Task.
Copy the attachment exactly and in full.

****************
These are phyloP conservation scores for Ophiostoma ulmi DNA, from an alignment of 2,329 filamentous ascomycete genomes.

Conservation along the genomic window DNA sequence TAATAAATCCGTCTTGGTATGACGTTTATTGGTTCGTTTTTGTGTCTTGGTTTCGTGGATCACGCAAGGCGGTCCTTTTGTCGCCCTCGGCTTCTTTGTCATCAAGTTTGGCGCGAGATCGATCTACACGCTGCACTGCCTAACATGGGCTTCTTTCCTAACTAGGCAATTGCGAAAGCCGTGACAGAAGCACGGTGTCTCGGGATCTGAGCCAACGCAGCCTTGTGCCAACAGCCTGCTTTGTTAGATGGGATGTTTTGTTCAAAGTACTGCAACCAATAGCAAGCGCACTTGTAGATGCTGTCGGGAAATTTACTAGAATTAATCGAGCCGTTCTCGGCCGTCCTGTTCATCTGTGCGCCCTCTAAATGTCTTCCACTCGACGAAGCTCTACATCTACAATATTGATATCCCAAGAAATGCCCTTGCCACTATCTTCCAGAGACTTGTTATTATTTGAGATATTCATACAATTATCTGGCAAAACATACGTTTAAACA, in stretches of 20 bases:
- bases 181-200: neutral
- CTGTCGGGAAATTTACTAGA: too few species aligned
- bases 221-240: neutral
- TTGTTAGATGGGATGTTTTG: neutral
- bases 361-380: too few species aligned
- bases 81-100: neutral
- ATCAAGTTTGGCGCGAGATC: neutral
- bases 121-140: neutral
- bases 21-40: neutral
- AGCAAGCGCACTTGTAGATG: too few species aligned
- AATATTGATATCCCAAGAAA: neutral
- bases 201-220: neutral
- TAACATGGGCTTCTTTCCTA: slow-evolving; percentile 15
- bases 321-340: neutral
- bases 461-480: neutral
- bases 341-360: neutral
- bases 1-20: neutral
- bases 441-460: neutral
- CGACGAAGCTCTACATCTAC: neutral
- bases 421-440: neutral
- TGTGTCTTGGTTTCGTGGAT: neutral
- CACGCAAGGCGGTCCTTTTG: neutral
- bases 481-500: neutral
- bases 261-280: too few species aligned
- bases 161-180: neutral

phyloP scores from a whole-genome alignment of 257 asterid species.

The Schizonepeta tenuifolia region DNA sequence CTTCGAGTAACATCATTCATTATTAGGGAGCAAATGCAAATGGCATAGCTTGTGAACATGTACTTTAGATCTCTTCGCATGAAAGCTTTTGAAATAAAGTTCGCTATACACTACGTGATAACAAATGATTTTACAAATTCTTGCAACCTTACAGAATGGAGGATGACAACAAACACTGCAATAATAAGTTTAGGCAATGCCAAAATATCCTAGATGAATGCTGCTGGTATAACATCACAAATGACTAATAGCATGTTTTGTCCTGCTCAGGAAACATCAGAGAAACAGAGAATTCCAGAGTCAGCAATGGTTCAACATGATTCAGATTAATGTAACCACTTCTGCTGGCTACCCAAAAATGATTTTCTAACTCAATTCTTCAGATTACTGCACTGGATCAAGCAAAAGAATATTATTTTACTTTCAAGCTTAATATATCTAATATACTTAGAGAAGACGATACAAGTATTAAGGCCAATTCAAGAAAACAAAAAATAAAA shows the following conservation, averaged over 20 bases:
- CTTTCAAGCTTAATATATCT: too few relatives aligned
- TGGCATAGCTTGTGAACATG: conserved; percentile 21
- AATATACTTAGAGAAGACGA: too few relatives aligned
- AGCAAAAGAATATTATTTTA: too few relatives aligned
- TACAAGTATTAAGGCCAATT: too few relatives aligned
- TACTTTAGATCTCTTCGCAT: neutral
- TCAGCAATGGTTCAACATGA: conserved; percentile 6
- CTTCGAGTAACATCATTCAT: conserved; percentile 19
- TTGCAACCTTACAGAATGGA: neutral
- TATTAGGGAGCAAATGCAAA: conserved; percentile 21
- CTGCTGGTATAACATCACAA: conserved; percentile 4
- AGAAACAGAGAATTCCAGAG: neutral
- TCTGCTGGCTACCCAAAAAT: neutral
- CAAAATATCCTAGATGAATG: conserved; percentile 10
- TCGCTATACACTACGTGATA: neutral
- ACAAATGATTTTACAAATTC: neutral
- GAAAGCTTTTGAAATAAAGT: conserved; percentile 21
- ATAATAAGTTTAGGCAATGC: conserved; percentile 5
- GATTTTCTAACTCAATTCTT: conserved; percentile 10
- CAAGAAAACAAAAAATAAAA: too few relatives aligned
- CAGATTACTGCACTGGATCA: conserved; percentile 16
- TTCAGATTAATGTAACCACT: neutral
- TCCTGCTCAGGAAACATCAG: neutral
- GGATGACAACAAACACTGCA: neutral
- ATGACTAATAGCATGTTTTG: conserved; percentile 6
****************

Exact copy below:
These are phyloP conservation scores for Ophiostoma ulmi DNA, from an alignment of 2,329 filamentous ascomycete genomes.

Conservation along the genomic window DNA sequence TAATAAATCCGTCTTGGTATGACGTTTATTGGTTCGTTTTTGTGTCTTGGTTTCGTGGATCACGCAAGGCGGTCCTTTTGTCGCCCTCGGCTTCTTTGTCATCAAGTTTGGCGCGAGATCGATCTACACGCTGCACTGCCTAACATGGGCTTCTTTCCTAACTAGGCAATTGCGAAAGCCGTGACAGAAGCACGGTGTCTCGGGATCTGAGCCAACGCAGCCTTGTGCCAACAGCCTGCTTTGTTAGATGGGATGTTTTGTTCAAAGTACTGCAACCAATAGCAAGCGCACTTGTAGATGCTGTCGGGAAATTTACTAGAATTAATCGAGCCGTTCTCGGCCGTCCTGTTCATCTGTGCGCCCTCTAAATGTCTTCCACTCGACGAAGCTCTACATCTACAATATTGATATCCCAAGAAATGCCCTTGCCACTATCTTCCAGAGACTTGTTATTATTTGAGATATTCATACAATTATCTGGCAAAACATACGTTTAAACA, in stretches of 20 bases:
- bases 181-200: neutral
- CTGTCGGGAAATTTACTAGA: too few species aligned
- bases 221-240: neutral
- TTGTTAGATGGGATGTTTTG: neutral
- bases 361-380: too few species aligned
- bases 81-100: neutral
- ATCAAGTTTGGCGCGAGATC: neutral
- bases 121-140: neutral
- bases 21-40: neutral
- AGCAAGCGCACTTGTAGATG: too few species aligned
- AATATTGATATCCCAAGAAA: neutral
- bases 201-220: neutral
- TAACATGGGCTTCTTTCCTA: slow-evolving; percentile 15
- bases 321-340: neutral
- bases 461-480: neutral
- bases 341-360: neutral
- bases 1-20: neutral
- bases 441-460: neutral
- CGACGAAGCTCTACATCTAC: neutral
- bases 421-440: neutral
- TGTGTCTTGGTTTCGTGGAT: neutral
- CACGCAAGGCGGTCCTTTTG: neutral
- bases 481-500: neutral
- bases 261-280: too few species aligned
- bases 161-180: neutral

phyloP scores from a whole-genome alignment of 257 asterid species.

The Schizonepeta tenuifolia region DNA sequence CTTCGAGTAACATCATTCATTATTAGGGAGCAAATGCAAATGGCATAGCTTGTGAACATGTACTTTAGATCTCTTCGCATGAAAGCTTTTGAAATAAAGTTCGCTATACACTACGTGATAACAAATGATTTTACAAATTCTTGCAACCTTACAGAATGGAGGATGACAACAAACACTGCAATAATAAGTTTAGGCAATGCCAAAATATCCTAGATGAATGCTGCTGGTATAACATCACAAATGACTAATAGCATGTTTTGTCCTGCTCAGGAAACATCAGAGAAACAGAGAATTCCAGAGTCAGCAATGGTTCAACATGATTCAGATTAATGTAACCACTTCTGCTGGCTACCCAAAAATGATTTTCTAACTCAATTCTTCAGATTACTGCACTGGATCAAGCAAAAGAATATTATTTTACTTTCAAGCTTAATATATCTAATATACTTAGAGAAGACGATACAAGTATTAAGGCCAATTCAAGAAAACAAAAAATAAAA shows the following conservation, averaged over 20 bases:
- CTTTCAAGCTTAATATATCT: too few relatives aligned
- TGGCATAGCTTGTGAACATG: conserved; percentile 21
- AATATACTTAGAGAAGACGA: too few relatives aligned
- AGCAAAAGAATATTATTTTA: too few relatives aligned
- TACAAGTATTAAGGCCAATT: too few relatives aligned
- TACTTTAGATCTCTTCGCAT: neutral
- TCAGCAATGGTTCAACATGA: conserved; percentile 6
- CTTCGAGTAACATCATTCAT: conserved; percentile 19
- TTGCAACCTTACAGAATGGA: neutral
- TATTAGGGAGCAAATGCAAA: conserved; percentile 21
- CTGCTGGTATAACATCACAA: conserved; percentile 4
- AGAAACAGAGAATTCCAGAG: neutral
- TCTGCTGGCTACCCAAAAAT: neutral
- CAAAATATCCTAGATGAATG: conserved; percentile 10
- TCGCTATACACTACGTGATA: neutral
- ACAAATGATTTTACAAATTC: neutral
- GAAAGCTTTTGAAATAAAGT: conserved; percentile 21
- ATAATAAGTTTAGGCAATGC: conserved; percentile 5
- GATTTTCTAACTCAATTCTT: conserved; percentile 10
- CAAGAAAACAAAAAATAAAA: too few relatives aligned
- CAGATTACTGCACTGGATCA: conserved; percentile 16
- TTCAGATTAATGTAACCACT: neutral
- TCCTGCTCAGGAAACATCAG: neutral
- GGATGACAACAAACACTGCA: neutral
- ATGACTAATAGCATGTTTTG: conserved; percentile 6